I never met Tom Veitchbut I knew his work and rather liked him, especially his series The Nazi with Bryan Talbot from DC Comics and The War of Light and Darkness with cam kennedy at Marvel Comics, which saw him picked up by George Lucas to write for Star Wars. Tom Veitch passed away this week and we are republishing the following obituary, provided to us by his comic book creator brother Rick Veitch.
Tom Veitch was born September 26, 1941, the oldest of six children, grew up in Walpole NH and Bellows Falls Vermont and was educated at Columbia University. From 1963 to 1965, he actively participated in the literary flowering of the Lower East Side of New York through the St. Mark’s Poetry Project. His first published work, “Literary Days”, appeared with Ted Berrigan’s “C” Press in 1964. Other early books of poetry include “Toad Poems”, “Cooked Zeroes”, “My Father’s Golden Eye” and “Death Middle School”. From 1965 to 1968, Tom was a cloistered Benedictine monk in Weston Vermont. The enamelled copper crucifix he carved still hangs in the main chapel of Weston Priory.
In 1968, he moved to San Francisco where he met his wife, Martha, wrote a novel “The Louis Armed Story” and edited his own poetry journal, “Tom Veitch Magazine”. In 1969 Tom began collaborating with artist Greg Irons on numerous underground comix’s including “The Legions Of Charlies”, “Deviant Slice” “Slow Death” and “Skull Comix”. He also wrote screenplays for comic books illustrated by Richard Corben, Jack Jaxon and his brother Rick Veitch. In 1973 he won the Big Table Award for Poetry. Two other novels were published, “Antlers In The Treetops” with Ron Padgett and “Eat This!”. In 1976, Big Sky published “Death College & Other Poems” with an afterword by Alan Ginsberg.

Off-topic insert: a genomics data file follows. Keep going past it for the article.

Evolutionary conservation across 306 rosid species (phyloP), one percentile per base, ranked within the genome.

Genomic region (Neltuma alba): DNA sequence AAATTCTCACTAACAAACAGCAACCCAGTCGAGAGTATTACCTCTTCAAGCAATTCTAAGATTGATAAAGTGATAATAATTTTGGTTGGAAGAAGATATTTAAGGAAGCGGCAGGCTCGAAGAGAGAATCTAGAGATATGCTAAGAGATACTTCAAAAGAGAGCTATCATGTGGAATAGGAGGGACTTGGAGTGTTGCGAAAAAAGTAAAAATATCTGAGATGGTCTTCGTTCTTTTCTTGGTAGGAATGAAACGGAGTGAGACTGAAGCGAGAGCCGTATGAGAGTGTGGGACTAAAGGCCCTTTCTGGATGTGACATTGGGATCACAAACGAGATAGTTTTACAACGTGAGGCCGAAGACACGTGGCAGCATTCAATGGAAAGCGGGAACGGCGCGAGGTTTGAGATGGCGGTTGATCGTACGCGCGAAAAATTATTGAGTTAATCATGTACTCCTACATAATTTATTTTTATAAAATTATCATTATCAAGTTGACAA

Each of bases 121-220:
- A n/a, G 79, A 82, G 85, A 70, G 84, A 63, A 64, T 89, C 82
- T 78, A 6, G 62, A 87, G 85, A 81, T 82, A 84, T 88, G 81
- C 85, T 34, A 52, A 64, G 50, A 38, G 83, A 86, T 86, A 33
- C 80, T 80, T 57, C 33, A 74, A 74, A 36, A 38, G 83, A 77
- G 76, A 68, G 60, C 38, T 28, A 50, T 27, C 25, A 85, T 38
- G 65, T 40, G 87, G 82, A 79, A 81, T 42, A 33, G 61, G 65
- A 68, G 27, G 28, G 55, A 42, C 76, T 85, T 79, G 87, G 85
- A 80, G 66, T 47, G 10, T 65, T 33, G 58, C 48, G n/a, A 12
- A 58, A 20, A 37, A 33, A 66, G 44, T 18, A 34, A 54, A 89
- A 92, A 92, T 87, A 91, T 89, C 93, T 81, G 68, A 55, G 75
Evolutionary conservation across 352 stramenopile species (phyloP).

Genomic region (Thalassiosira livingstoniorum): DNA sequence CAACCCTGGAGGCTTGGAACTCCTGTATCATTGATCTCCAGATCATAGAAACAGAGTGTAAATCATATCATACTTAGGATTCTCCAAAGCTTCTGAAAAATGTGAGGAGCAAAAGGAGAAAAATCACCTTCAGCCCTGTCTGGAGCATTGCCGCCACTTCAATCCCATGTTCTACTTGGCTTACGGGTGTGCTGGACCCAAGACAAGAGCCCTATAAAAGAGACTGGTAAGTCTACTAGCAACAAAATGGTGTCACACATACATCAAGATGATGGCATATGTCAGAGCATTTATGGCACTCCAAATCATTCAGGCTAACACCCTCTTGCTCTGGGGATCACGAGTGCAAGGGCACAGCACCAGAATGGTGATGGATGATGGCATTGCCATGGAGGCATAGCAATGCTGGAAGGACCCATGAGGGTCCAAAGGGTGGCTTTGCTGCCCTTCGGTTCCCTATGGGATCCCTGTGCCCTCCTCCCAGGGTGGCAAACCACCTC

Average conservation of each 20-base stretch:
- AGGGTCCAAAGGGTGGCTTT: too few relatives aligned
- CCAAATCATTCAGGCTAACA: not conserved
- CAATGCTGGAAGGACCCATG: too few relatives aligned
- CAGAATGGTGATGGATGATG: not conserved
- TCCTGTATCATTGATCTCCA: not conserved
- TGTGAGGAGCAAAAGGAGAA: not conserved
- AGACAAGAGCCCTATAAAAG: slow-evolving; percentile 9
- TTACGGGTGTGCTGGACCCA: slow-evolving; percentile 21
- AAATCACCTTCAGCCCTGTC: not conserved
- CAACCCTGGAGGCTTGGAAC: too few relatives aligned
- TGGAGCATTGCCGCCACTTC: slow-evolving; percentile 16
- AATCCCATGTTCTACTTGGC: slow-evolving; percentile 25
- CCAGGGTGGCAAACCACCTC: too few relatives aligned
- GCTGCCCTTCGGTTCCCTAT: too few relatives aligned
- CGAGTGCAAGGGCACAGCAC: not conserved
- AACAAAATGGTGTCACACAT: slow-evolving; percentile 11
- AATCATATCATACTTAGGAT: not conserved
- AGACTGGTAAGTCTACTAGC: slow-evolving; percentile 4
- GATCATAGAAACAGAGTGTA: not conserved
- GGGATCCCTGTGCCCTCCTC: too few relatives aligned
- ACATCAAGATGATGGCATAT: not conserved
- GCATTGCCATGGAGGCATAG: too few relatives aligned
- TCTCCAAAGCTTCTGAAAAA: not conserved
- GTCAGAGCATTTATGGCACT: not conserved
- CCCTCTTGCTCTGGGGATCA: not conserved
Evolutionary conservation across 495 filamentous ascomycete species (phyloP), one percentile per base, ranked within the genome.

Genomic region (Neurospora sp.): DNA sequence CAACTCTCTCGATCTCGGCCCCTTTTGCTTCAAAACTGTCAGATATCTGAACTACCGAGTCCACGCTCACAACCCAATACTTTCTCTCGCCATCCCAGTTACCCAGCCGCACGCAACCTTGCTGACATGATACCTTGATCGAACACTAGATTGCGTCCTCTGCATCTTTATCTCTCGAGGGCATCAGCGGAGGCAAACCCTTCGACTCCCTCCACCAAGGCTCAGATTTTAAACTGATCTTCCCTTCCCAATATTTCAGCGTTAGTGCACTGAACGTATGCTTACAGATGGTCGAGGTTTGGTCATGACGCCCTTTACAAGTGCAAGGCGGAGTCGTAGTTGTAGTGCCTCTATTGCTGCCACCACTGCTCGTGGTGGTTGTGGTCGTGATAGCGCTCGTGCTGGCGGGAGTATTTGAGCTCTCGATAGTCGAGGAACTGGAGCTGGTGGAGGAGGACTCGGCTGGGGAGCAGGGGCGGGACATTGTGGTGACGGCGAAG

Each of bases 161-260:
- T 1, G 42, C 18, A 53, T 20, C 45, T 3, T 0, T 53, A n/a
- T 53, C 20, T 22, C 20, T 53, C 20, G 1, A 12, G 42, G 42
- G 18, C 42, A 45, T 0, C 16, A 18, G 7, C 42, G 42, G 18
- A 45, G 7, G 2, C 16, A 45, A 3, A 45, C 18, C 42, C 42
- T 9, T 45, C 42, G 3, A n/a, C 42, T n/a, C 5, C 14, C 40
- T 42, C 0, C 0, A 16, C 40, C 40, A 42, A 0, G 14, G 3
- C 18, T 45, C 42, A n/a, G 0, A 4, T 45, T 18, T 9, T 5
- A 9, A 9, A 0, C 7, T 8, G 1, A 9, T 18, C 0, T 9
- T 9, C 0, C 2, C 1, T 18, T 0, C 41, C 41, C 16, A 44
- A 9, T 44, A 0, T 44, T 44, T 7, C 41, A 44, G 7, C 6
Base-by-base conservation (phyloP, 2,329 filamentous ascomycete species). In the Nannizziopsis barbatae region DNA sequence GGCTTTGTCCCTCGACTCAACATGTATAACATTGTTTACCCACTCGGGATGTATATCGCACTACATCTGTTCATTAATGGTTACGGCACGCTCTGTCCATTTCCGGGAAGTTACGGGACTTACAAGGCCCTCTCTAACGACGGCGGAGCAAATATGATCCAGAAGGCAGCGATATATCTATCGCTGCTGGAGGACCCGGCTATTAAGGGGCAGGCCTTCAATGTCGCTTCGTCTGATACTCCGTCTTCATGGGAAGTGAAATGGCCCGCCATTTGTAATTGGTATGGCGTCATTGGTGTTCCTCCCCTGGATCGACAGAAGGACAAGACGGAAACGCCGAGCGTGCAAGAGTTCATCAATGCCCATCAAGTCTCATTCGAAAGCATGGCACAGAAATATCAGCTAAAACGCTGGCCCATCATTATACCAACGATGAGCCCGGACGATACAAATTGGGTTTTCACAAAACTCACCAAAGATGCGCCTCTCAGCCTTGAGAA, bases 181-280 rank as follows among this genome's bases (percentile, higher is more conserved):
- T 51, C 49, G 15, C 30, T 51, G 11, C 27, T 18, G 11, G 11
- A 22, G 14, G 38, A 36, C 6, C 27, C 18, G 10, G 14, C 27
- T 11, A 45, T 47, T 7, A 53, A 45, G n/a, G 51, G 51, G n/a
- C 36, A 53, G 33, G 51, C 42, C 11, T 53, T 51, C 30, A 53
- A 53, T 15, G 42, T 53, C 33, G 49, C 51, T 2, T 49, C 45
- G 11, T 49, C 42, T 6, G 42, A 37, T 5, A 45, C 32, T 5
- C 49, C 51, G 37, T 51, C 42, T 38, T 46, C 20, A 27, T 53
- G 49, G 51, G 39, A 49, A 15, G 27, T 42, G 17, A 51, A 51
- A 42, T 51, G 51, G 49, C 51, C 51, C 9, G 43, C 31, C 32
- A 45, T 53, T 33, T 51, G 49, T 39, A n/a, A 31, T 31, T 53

Returning to Vermont in 1982, he worked for Hemmings Motor News. In 1988 he began collaborating with Scottish cartoonist Cam Kennedy on the Marvel/Epic Comics series “The Light and Darkness War” under editor Archie Goodwin. Tom sent the series to director George Lucas who chose Tom and Cam to create all new Star Wars comics. Dark Horse released Tom and Cam’s “Dark Empire” in 1991, followed by “Dark Empire 2” and “Empire’s End” in 1995. Kenner released four toy action figures based on the series in 1998 and elements from the series. story were later incorporated into Star Wars films. Wikipedia credits the series with “sustaining Star Wars profitability in the 1990s”.
During the 1990s and 2000s, Tom was an active writer of mainstream comics, including “The Nazz” with artist Bryan Talbot, “Clash” with artist Adam Kubert, and “My Name Is Chaos” with the artist John Ridgway and “Animal Man”, for DC Comics.
A lifelong spiritual seeker, Tom founded and hosted the popular “Lightmind Forum” message board devoted to the discussion of various metaphysical schools of thought. He published a spiritual memoir, “The Visions of Elias (A True Story of Life In The Spirit)” in 2016 through his own Sky River Press.
Tom owned and operated Old Bennington Books, a bookstore in downtown Bennington, VT for many years.
Tom Veitch is survived by his wife Martha Veitch of Arlington, his daughter Angelica Veitch Stasolla of Brunswick ME. two grandsons Tommy Walls and Jacob Walls of Brunswick ME, sister Wendy Lillie of Rockingham Vt and brothers Robert D. Veitch of Minneapolis, MN Rick Veitch of West Townshend VT, Michael Veitch of Woodstock NY and Peter Veitch of Chester VT.